Subject: Public Health Link: MEASLES - PROTECTION OF HEALTH PROFESSIONALS [NONURGENT (cascade within 48 hours)]
To: NHS Trusts - Medical Directors (England)
NHST/FT/007 - NHS FOUNDATION TRUSTS (ENGLAND) - MEDICAL DIRECTOR
Primary Care Trusts - Medical Directors
Cc: NHS Trust Chief Executives
NHST/FT/001 - NHS FOUNDATION TRUSTS (ENGLAND) - CHIEF EXECUTIVE
PCT Chief Executives
Public Health Link
Regional Directors of Public Health
SHA Chief Executives
From: Professor David M Salisbury CB - Immunisation Policy -
Monitoring and Surveillance - Department of Health
Date: 19 May 2008
Category: NON URGENT (cascade within 48 hours)
Title: MEASLES - PROTECTION OF HEALTH PROFESSIONALS
To: Medical Directors
Cc(for information only): Chief Executives of PCTs, Foundation Trusts, SHA Chief Executives, RDPHs and Public Health Link
I am writing to you to let you know about my concerns about protection of health staff and the risks to patients at a time when there are increasing number of cases of measles. I have recently learned of a junior doctor who whilst working on an oncology ward developed measles. The doctor had not been vaccinated.
I cannot emphasise enough the risk that measles presents to immunosuppressed individuals, particularly children. Between 1974 and 1984, of 51 children who died when in the first remission from acute lymphatic leukaemia, 15 of the deaths were due to measles or its complications. While the incidence of measles has declined since then and the coverage of measles-containing vaccine has increased, there have been about 1000 confirmed cases reported in England and Wales in the last 12 months. There are ongoing outbreaks in other European countries.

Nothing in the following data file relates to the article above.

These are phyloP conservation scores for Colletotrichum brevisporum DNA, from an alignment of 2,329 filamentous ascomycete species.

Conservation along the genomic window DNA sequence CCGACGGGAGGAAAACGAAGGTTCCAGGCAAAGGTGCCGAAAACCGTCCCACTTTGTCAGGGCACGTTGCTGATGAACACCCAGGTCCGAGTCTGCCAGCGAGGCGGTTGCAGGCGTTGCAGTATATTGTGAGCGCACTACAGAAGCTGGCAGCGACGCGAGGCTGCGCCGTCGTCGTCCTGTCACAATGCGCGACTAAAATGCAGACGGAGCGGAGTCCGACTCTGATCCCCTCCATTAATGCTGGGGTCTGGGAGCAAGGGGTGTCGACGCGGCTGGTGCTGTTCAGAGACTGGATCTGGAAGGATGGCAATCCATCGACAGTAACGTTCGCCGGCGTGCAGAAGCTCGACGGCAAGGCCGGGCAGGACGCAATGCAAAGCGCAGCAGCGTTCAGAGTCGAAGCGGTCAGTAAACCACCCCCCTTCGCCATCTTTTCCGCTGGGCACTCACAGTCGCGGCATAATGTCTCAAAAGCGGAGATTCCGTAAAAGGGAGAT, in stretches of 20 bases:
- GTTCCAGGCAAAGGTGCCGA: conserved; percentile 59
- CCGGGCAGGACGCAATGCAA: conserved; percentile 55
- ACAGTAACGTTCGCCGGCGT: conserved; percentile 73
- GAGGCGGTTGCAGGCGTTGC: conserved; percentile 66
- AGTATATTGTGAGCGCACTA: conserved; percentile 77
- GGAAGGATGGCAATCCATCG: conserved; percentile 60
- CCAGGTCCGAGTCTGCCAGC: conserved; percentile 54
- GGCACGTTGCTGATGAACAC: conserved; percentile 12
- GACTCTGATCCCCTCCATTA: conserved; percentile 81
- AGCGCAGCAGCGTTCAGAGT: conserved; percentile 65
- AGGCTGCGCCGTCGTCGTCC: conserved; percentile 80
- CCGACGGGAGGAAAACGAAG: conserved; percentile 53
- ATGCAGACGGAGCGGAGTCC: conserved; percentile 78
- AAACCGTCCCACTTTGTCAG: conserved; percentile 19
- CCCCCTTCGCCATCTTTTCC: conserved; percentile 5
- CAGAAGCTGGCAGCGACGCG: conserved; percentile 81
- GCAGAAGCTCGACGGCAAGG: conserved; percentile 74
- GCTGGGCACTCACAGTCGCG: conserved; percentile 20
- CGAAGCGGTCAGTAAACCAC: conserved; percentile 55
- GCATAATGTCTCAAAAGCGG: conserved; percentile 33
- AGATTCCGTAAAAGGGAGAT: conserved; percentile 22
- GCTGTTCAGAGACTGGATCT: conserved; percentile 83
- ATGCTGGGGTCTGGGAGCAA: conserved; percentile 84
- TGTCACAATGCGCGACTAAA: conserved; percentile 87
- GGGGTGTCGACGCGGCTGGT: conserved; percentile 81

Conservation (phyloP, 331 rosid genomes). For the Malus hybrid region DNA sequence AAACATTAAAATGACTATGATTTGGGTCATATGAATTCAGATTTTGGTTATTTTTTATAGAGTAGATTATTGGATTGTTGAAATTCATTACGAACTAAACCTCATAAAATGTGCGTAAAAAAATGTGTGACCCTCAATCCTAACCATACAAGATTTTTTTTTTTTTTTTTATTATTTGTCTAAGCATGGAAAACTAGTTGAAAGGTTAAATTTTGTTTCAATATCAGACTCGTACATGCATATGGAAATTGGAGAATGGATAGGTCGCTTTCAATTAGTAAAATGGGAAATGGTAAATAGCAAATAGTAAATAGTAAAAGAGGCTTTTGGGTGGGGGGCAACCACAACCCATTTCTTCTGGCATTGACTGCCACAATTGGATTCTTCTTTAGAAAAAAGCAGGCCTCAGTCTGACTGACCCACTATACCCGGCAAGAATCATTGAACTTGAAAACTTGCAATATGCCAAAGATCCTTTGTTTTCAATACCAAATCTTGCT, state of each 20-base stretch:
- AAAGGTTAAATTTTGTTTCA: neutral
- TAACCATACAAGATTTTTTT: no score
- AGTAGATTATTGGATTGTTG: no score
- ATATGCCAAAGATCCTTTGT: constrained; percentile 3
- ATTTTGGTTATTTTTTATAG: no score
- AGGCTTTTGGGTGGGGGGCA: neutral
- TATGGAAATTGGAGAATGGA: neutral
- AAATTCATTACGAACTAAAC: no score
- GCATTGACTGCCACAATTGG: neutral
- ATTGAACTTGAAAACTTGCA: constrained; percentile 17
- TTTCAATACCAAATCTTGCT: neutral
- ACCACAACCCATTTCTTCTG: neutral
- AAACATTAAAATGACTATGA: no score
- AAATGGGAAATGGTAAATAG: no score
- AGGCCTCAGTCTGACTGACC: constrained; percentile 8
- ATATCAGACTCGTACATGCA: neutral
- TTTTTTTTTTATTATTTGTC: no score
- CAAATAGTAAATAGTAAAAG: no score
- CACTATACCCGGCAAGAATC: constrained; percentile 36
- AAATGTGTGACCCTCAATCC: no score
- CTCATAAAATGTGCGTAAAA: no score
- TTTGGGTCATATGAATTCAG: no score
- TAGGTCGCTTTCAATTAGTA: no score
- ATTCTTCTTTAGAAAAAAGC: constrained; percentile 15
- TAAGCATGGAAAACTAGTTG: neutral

MMR vaccine cannot be given to immunosuppressed individuals, so their protection is dependent on avoiding exposure to the virus. Protection of healthcare workers, particularly those in contact with immunosuppressed patients, is an essential part of infection control in hospital and other healthcare settings. Under the Health Act 2006, specific duties are required of NHS bodies in England to control respiratory viruses including an alert system for suspect cases, isolation criteria and infection control measures. Occupational Health Services should include relevant immunisations (see http://www.dh.gov.uk/en/Publicationsand ... /DH_081927).
In light of the above incident, I am writing to advise you of the importance of ensuring that staff working with immunosuppressed individuals are protected against measles – for the benefit of their patients and themselves. Advice is available in the chapter on measles in the book “Immunisation against Infectious Disease” (see: http://www.dh.gov.uk/en/Publichealth/He ... DH_4097254).
Unless the relevant staff can provide written evidence of having received two doses of MMR or laboratory evidence of immunity to measles, I strongly recommend you ensure all staff in contact with of immunosuppressed patients or paediatric patients are given MMR vaccine. If a staff member is unable to have the vaccine for any reason, you will need to consider the potential risk to patients.
Professor DAVID SALISBURY CB, FRCP, FRCPH, FFPH Director of Immunisation This document has been authorised by the Department of Health: Gateway reference no: 9949
P.S. ... I forgot to curse another person as well. Dr Andrew Wakefield.